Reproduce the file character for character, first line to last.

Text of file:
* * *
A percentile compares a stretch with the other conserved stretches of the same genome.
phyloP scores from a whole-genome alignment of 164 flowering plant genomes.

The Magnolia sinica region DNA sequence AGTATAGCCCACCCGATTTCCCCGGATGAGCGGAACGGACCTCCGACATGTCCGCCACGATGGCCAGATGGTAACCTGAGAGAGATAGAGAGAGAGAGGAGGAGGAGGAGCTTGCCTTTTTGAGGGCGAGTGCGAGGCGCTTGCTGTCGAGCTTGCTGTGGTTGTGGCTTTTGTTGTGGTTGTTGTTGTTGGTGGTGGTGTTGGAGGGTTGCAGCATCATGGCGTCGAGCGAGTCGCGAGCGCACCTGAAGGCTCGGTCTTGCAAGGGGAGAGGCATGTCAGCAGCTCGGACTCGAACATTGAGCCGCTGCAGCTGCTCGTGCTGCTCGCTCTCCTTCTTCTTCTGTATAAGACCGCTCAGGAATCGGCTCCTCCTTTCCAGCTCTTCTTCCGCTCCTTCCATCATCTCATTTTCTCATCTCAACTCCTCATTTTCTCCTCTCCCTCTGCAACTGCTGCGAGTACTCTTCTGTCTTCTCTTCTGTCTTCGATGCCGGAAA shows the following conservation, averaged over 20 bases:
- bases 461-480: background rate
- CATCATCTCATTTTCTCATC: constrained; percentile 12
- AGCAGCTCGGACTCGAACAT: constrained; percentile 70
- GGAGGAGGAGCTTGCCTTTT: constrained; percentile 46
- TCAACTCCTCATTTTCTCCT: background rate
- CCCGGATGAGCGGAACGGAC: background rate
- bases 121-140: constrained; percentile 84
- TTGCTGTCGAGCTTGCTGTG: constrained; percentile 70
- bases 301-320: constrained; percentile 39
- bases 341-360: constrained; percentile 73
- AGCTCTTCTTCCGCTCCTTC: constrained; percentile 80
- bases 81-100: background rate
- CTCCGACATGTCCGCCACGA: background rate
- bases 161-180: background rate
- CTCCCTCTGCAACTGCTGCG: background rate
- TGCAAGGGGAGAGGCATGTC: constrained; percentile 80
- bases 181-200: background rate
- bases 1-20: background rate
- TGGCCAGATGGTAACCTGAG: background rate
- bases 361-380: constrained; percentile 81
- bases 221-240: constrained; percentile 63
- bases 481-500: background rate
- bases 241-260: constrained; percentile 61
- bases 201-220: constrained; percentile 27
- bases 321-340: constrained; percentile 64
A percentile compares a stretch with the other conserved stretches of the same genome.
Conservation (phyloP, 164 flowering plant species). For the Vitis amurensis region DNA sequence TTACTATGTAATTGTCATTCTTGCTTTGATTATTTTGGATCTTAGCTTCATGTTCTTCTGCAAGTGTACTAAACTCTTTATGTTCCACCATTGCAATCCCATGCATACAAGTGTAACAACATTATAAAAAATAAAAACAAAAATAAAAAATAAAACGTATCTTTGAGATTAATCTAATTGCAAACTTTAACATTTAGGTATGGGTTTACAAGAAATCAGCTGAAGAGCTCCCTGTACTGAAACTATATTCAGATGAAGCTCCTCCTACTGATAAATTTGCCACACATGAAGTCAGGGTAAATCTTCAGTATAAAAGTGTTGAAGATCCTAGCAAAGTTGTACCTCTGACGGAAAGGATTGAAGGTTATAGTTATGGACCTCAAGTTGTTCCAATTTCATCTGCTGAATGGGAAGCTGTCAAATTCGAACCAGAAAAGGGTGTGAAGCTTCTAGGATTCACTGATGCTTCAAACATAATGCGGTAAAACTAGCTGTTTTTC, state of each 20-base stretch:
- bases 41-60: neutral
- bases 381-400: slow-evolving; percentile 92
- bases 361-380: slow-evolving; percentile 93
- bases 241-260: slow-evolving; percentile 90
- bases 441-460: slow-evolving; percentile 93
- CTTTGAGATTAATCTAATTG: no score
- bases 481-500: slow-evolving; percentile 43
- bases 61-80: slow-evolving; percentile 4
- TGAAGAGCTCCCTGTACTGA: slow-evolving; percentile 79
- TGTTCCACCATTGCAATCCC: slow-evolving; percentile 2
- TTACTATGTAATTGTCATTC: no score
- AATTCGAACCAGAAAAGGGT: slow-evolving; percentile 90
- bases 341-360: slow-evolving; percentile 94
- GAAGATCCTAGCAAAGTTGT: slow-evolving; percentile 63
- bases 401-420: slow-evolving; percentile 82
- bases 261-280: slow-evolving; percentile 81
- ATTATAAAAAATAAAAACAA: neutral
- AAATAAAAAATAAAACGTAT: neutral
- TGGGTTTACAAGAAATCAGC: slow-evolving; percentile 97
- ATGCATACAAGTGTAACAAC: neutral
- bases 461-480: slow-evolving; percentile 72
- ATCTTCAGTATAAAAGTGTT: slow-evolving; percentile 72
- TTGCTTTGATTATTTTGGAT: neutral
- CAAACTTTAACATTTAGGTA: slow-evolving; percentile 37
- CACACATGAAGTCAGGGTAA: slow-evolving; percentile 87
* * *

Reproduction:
A percentile compares a stretch with the other conserved stretches of the same genome.
phyloP scores from a whole-genome alignment of 164 flowering plant genomes.

The Magnolia sinica region DNA sequence AGTATAGCCCACCCGATTTCCCCGGATGAGCGGAACGGACCTCCGACATGTCCGCCACGATGGCCAGATGGTAACCTGAGAGAGATAGAGAGAGAGAGGAGGAGGAGGAGCTTGCCTTTTTGAGGGCGAGTGCGAGGCGCTTGCTGTCGAGCTTGCTGTGGTTGTGGCTTTTGTTGTGGTTGTTGTTGTTGGTGGTGGTGTTGGAGGGTTGCAGCATCATGGCGTCGAGCGAGTCGCGAGCGCACCTGAAGGCTCGGTCTTGCAAGGGGAGAGGCATGTCAGCAGCTCGGACTCGAACATTGAGCCGCTGCAGCTGCTCGTGCTGCTCGCTCTCCTTCTTCTTCTGTATAAGACCGCTCAGGAATCGGCTCCTCCTTTCCAGCTCTTCTTCCGCTCCTTCCATCATCTCATTTTCTCATCTCAACTCCTCATTTTCTCCTCTCCCTCTGCAACTGCTGCGAGTACTCTTCTGTCTTCTCTTCTGTCTTCGATGCCGGAAA shows the following conservation, averaged over 20 bases:
- bases 461-480: background rate
- CATCATCTCATTTTCTCATC: constrained; percentile 12
- AGCAGCTCGGACTCGAACAT: constrained; percentile 70
- GGAGGAGGAGCTTGCCTTTT: constrained; percentile 46
- TCAACTCCTCATTTTCTCCT: background rate
- CCCGGATGAGCGGAACGGAC: background rate
- bases 121-140: constrained; percentile 84
- TTGCTGTCGAGCTTGCTGTG: constrained; percentile 70
- bases 301-320: constrained; percentile 39
- bases 341-360: constrained; percentile 73
- AGCTCTTCTTCCGCTCCTTC: constrained; percentile 80
- bases 81-100: background rate
- CTCCGACATGTCCGCCACGA: background rate
- bases 161-180: background rate
- CTCCCTCTGCAACTGCTGCG: background rate
- TGCAAGGGGAGAGGCATGTC: constrained; percentile 80
- bases 181-200: background rate
- bases 1-20: background rate
- TGGCCAGATGGTAACCTGAG: background rate
- bases 361-380: constrained; percentile 81
- bases 221-240: constrained; percentile 63
- bases 481-500: background rate
- bases 241-260: constrained; percentile 61
- bases 201-220: constrained; percentile 27
- bases 321-340: constrained; percentile 64
A percentile compares a stretch with the other conserved stretches of the same genome.
Conservation (phyloP, 164 flowering plant species). For the Vitis amurensis region DNA sequence TTACTATGTAATTGTCATTCTTGCTTTGATTATTTTGGATCTTAGCTTCATGTTCTTCTGCAAGTGTACTAAACTCTTTATGTTCCACCATTGCAATCCCATGCATACAAGTGTAACAACATTATAAAAAATAAAAACAAAAATAAAAAATAAAACGTATCTTTGAGATTAATCTAATTGCAAACTTTAACATTTAGGTATGGGTTTACAAGAAATCAGCTGAAGAGCTCCCTGTACTGAAACTATATTCAGATGAAGCTCCTCCTACTGATAAATTTGCCACACATGAAGTCAGGGTAAATCTTCAGTATAAAAGTGTTGAAGATCCTAGCAAAGTTGTACCTCTGACGGAAAGGATTGAAGGTTATAGTTATGGACCTCAAGTTGTTCCAATTTCATCTGCTGAATGGGAAGCTGTCAAATTCGAACCAGAAAAGGGTGTGAAGCTTCTAGGATTCACTGATGCTTCAAACATAATGCGGTAAAACTAGCTGTTTTTC, state of each 20-base stretch:
- bases 41-60: neutral
- bases 381-400: slow-evolving; percentile 92
- bases 361-380: slow-evolving; percentile 93
- bases 241-260: slow-evolving; percentile 90
- bases 441-460: slow-evolving; percentile 93
- CTTTGAGATTAATCTAATTG: no score
- bases 481-500: slow-evolving; percentile 43
- bases 61-80: slow-evolving; percentile 4
- TGAAGAGCTCCCTGTACTGA: slow-evolving; percentile 79
- TGTTCCACCATTGCAATCCC: slow-evolving; percentile 2
- TTACTATGTAATTGTCATTC: no score
- AATTCGAACCAGAAAAGGGT: slow-evolving; percentile 90
- bases 341-360: slow-evolving; percentile 94
- GAAGATCCTAGCAAAGTTGT: slow-evolving; percentile 63
- bases 401-420: slow-evolving; percentile 82
- bases 261-280: slow-evolving; percentile 81
- ATTATAAAAAATAAAAACAA: neutral
- AAATAAAAAATAAAACGTAT: neutral
- TGGGTTTACAAGAAATCAGC: slow-evolving; percentile 97
- ATGCATACAAGTGTAACAAC: neutral
- bases 461-480: slow-evolving; percentile 72
- ATCTTCAGTATAAAAGTGTT: slow-evolving; percentile 72
- TTGCTTTGATTATTTTGGAT: neutral
- CAAACTTTAACATTTAGGTA: slow-evolving; percentile 37
- CACACATGAAGTCAGGGTAA: slow-evolving; percentile 87